• With one power-play goal, Jonathan Toews (11) will move past Jeremy Roenick for 3rd on the all-time PPG list in Blackhawks postseason history
  • With four wins, Corey Crawford (13) will move past Antti Niemi for 5th on the all-time goaltending wins list in Blackhawks postseason history
  • Joel Quenneville moved into 8th in all-time coaching wins (80) … needs two wins to tie Toe Blake (82) for 7th

Awards:

  • With the NHL’s best record (36-7-5), the Blackhawks won the Presidents’ Trophy for the second time (1990-91) … that season, they were eliminated in the Norris Division semis (Minnesota North Stars)
  • Corey Crawford & Ray Emery combined to win the William M. Jennings Trophy as the NHL’s best goaltending tandem (97 goals allowed, 2.02 per game)

Biggest storylines of 2012-13 season & postseason:

  • “The Streak”: the Blackhawks set a new NHL record by going 24 games without a regulation loss (21-0-3) at the beginning of the season, from a win on Stanley Cup banner-raising night at Los Angeles on January 19, to a loss at Colorado on March 8 … the Blackhawks went 15-7-2 in the second half
  • Corey Crawford (19-5-5) & Ray Emery (17-1-0) each won 17+ games, and won the Jennings Trophy as the best goaltending tandem in the NHL … Emery set an NHL record by winning his first 12 decisions … only one other team had two 15-game winners: Anaheim (Jonas Hiller & Viktor Fasth)
  • Marian Hossa made an immediate impact after season-ending hit by Raffi Torres in 2012 playoffs
  • Brent Seabrook became the fourth defenseman to score an overtime winner in a Game 7 in Stanley Cup playoffs history (Leo Reise, 1950 Red Wings; Brad Park, 1983 Bruins; Darius Kasparaitis, 2001 Penguins), helping the Blackhawks come back from a three-games-to-one deficit for the first time in franchise history, vs. DET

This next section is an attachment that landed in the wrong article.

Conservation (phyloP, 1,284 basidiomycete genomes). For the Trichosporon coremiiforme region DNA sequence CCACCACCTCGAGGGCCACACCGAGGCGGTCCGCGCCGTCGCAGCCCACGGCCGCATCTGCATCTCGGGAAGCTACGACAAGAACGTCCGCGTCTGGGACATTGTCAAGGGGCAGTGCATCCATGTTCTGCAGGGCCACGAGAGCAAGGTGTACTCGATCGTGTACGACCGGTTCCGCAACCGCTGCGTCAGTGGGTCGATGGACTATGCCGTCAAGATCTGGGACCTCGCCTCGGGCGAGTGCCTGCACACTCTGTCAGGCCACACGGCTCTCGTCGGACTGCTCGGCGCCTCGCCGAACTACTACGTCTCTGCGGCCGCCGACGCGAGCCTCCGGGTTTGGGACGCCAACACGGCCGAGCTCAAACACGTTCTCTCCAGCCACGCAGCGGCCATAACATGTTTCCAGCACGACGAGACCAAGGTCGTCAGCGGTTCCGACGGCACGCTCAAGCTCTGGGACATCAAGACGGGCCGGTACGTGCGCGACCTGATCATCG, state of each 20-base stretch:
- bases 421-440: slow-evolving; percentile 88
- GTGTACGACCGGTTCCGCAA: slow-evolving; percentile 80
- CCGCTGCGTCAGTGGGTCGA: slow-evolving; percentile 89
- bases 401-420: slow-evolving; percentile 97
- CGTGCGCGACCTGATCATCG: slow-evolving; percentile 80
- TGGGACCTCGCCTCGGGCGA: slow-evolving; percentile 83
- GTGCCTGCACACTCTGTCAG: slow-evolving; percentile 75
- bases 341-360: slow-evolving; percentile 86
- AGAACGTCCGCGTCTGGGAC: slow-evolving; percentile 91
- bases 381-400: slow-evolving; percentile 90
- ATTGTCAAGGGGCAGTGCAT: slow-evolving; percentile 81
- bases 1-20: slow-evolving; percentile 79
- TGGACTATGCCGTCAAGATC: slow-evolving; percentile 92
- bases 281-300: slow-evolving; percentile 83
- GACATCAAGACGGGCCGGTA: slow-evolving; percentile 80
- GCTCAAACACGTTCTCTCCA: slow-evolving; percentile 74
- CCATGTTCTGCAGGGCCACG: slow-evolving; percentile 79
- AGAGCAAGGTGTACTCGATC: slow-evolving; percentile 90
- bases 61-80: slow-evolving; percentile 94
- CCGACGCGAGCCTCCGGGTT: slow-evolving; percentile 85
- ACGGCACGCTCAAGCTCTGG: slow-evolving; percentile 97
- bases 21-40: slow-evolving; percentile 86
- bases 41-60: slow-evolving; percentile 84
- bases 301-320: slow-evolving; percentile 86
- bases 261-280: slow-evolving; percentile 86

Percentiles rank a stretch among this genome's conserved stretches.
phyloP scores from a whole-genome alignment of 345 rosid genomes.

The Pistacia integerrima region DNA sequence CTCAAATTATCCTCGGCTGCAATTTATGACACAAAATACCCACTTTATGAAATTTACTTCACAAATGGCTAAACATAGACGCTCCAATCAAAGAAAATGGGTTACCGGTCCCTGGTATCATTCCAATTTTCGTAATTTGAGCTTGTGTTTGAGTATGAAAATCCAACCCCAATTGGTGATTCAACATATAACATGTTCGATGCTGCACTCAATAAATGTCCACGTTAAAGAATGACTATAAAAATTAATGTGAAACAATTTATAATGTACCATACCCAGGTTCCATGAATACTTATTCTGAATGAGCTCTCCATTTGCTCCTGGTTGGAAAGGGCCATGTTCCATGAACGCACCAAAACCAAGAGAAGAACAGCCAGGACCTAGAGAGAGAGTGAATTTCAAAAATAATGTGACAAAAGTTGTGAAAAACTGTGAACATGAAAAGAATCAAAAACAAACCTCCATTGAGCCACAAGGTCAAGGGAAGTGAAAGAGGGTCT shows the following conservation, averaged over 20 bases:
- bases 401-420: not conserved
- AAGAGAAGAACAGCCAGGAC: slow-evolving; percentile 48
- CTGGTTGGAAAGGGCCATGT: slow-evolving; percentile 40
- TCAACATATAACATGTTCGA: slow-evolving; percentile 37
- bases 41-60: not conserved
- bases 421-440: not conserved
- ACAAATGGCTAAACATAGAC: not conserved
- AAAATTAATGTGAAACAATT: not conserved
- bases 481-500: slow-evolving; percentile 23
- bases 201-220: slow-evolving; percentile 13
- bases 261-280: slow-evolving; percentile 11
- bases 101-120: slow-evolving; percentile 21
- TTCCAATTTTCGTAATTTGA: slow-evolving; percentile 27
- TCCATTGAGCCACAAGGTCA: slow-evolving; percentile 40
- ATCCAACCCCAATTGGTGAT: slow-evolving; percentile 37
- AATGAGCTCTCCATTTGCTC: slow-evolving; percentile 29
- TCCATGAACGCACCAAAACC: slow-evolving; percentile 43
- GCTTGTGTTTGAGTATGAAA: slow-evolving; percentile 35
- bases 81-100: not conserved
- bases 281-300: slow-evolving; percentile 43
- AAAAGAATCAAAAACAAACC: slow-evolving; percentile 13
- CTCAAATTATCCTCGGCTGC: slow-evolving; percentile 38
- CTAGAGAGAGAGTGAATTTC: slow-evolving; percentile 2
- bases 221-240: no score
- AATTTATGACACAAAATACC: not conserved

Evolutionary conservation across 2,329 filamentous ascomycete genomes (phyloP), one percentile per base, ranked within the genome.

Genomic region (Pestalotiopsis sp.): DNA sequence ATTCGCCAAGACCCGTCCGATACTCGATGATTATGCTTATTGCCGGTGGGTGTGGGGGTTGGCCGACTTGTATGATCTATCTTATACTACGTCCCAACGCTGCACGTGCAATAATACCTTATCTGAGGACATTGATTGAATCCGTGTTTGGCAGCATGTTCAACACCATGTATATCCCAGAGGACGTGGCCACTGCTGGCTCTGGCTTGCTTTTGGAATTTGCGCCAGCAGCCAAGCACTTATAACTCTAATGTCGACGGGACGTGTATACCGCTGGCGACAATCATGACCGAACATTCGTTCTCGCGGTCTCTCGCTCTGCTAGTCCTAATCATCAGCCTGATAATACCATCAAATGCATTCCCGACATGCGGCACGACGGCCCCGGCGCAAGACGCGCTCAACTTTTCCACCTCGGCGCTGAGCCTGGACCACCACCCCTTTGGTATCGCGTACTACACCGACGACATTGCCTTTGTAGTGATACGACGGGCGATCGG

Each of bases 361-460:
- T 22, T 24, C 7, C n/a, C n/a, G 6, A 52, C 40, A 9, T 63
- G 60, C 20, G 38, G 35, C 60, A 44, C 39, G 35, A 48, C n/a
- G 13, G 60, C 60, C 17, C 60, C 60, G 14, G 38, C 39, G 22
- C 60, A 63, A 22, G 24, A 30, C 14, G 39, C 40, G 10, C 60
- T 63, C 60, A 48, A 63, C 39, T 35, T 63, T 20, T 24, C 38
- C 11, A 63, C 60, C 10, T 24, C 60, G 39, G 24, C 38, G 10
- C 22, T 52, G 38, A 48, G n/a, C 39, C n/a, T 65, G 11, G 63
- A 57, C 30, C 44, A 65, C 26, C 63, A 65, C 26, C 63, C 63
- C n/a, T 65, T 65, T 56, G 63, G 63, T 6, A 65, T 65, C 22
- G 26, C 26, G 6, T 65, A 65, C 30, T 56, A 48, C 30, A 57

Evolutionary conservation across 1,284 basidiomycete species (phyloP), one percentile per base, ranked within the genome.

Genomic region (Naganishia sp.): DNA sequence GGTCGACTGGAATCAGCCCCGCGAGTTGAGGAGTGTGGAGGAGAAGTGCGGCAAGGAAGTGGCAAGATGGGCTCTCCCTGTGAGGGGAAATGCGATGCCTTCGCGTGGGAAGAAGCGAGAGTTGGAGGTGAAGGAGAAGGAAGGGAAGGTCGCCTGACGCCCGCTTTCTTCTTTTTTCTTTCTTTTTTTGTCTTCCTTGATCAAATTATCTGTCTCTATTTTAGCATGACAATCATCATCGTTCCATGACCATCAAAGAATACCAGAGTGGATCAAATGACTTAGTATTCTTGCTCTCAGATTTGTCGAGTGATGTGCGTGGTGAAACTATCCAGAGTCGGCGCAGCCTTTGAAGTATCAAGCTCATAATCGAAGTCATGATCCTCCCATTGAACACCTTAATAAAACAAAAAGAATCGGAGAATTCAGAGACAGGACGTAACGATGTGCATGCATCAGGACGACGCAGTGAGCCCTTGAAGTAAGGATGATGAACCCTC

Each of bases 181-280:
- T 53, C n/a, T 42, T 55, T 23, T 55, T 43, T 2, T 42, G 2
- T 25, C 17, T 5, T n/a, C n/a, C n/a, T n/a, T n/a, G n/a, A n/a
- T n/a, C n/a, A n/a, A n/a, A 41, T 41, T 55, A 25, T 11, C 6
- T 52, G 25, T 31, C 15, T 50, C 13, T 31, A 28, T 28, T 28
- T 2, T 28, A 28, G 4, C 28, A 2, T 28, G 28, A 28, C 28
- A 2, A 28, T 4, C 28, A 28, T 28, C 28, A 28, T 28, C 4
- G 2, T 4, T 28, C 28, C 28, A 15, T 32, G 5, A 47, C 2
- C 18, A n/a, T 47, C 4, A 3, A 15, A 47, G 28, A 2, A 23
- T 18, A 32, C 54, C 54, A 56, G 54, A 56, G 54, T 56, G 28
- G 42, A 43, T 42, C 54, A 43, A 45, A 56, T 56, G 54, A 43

Award finalists:

  • Presidents’ Trophy (won)
  • With the NHL’s best record (36-7-5), the Blackhawks won the Presidents’ Trophy for the second time (1990-91)
  • William M. Jennings Trophy: Corey Crawford & Ray Emery (won)
  • Crawford & Emery combined to win the William M. Jennings Trophy as the NHL’s best goaltending tandem (97 goals allowed, 2.02 per game)
  • Calder Memorial Trophy (Top rookie): Brandon Saad
  • Saad had 27 points (T-4th among rookies) and was a +17 (best among rookies)
  • Frank J. Selke Trophy (Top defensive forward): Jonathan Toews
  • Toews had 48 points (13th in NHL), was a +28 (3rd in NHL), won 59.9% of faceoffs (2nd in NHL)
  • Jack Adams Trophy (Top head coach): Joel Quenneville
  • Quenneville led the Blackhawks to their second-ever Presidents’ Trophy (36-7-5 record)
  • Lady Byng Memorial Trophy (Best sportsmanship, gentlemanly conduct and ability): Patrick Kane
  • Kane had 55 points (5th in NHL), 23 goals (T-5th in NHL) and only 8 penalty minutes
  • Mark Messier NHL Leadership Award (most influential team captain): Jonathan Toews

These 2017 NHL Draft picks lacked hype … but not swagger

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The interview process for draft prospects must be a real beating. Then again, it’s also an opportunity for hopefuls to push back.